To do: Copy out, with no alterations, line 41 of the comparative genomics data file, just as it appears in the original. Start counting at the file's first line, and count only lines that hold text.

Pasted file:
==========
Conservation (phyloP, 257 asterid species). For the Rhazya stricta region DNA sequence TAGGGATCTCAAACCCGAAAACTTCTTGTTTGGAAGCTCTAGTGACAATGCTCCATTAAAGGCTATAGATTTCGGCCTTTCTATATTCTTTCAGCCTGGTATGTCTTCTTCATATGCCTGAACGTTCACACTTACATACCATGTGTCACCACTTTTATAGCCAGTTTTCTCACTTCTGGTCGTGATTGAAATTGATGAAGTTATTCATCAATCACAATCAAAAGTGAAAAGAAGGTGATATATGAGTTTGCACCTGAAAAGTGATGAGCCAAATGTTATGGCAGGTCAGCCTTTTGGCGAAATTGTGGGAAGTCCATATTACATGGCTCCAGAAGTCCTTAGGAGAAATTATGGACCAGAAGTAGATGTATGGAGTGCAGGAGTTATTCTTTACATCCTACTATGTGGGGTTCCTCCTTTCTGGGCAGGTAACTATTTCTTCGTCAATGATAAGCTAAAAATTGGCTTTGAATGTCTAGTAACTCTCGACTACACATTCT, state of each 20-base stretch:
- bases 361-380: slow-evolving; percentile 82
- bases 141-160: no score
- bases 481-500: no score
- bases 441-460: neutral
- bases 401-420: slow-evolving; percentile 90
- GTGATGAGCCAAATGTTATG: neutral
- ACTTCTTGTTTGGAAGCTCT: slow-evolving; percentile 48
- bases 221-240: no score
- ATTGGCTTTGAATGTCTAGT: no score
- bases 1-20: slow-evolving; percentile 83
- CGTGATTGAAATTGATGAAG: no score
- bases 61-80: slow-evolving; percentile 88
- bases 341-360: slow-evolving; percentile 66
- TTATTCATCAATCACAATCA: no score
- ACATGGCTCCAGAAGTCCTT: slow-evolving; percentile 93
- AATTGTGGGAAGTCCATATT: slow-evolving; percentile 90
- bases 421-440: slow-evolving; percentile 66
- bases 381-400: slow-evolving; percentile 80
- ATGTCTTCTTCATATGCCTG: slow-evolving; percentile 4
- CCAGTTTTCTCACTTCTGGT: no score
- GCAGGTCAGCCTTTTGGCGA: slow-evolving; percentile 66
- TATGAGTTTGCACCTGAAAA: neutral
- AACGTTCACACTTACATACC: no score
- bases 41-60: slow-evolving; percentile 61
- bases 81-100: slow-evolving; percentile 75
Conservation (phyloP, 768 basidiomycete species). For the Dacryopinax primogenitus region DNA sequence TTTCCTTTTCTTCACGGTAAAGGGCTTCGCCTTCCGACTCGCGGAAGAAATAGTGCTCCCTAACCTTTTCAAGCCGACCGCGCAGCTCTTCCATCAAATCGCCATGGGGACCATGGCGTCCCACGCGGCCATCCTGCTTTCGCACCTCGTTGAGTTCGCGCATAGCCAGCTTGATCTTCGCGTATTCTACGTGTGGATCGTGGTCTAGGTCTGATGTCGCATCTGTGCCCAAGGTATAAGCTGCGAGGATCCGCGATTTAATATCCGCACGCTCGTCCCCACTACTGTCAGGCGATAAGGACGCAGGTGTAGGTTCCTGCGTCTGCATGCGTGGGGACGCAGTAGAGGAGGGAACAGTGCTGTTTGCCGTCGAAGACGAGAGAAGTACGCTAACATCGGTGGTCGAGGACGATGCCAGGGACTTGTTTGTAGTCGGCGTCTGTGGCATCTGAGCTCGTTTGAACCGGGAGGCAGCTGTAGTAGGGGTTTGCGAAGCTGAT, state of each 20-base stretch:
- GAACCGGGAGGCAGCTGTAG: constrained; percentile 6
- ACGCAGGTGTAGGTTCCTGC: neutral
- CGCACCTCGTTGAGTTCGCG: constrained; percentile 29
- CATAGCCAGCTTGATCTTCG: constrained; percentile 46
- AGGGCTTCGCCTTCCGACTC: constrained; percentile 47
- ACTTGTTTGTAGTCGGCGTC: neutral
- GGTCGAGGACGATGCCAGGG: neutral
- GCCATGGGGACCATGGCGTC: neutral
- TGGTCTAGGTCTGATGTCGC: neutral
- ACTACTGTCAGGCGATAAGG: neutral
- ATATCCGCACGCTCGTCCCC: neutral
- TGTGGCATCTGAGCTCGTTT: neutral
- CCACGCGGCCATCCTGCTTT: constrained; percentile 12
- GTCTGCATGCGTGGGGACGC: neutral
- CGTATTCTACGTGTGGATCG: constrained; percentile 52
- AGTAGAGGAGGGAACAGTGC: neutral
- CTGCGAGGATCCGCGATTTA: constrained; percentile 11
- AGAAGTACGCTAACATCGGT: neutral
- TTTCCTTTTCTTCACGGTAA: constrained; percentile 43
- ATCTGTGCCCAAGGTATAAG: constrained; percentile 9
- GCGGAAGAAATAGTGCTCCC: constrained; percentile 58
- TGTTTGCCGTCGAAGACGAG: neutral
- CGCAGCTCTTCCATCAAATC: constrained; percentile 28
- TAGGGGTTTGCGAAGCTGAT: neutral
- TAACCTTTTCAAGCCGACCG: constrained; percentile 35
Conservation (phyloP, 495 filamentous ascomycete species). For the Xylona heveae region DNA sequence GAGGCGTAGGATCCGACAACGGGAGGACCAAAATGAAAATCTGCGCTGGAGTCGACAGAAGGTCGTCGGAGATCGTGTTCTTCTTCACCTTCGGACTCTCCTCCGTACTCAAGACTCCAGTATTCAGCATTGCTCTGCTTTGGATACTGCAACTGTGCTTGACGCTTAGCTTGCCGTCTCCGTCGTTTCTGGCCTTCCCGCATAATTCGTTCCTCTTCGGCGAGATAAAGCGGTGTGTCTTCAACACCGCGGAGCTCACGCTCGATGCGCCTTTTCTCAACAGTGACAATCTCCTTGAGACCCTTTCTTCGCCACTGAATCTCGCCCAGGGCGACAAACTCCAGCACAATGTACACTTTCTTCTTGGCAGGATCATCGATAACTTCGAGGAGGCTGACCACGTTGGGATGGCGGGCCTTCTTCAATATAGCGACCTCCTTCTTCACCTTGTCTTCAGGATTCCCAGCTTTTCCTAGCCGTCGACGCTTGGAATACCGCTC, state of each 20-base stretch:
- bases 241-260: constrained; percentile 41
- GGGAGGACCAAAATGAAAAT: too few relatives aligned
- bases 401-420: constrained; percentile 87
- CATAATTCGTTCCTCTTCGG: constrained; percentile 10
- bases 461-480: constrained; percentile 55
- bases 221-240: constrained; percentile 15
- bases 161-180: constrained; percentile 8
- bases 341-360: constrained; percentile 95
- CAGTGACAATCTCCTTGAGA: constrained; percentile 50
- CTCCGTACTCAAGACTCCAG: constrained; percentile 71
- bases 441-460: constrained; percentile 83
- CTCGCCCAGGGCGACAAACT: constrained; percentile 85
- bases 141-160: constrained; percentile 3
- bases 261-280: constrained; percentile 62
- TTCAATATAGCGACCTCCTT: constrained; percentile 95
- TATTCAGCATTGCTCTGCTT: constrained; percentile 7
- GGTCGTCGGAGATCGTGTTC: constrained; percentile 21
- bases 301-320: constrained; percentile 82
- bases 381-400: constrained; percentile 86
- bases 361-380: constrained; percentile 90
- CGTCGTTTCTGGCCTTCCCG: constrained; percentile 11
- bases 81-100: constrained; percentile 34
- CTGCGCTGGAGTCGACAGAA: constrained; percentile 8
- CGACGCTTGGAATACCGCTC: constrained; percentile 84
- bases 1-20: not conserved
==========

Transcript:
- GTCTGCATGCGTGGGGACGC: neutral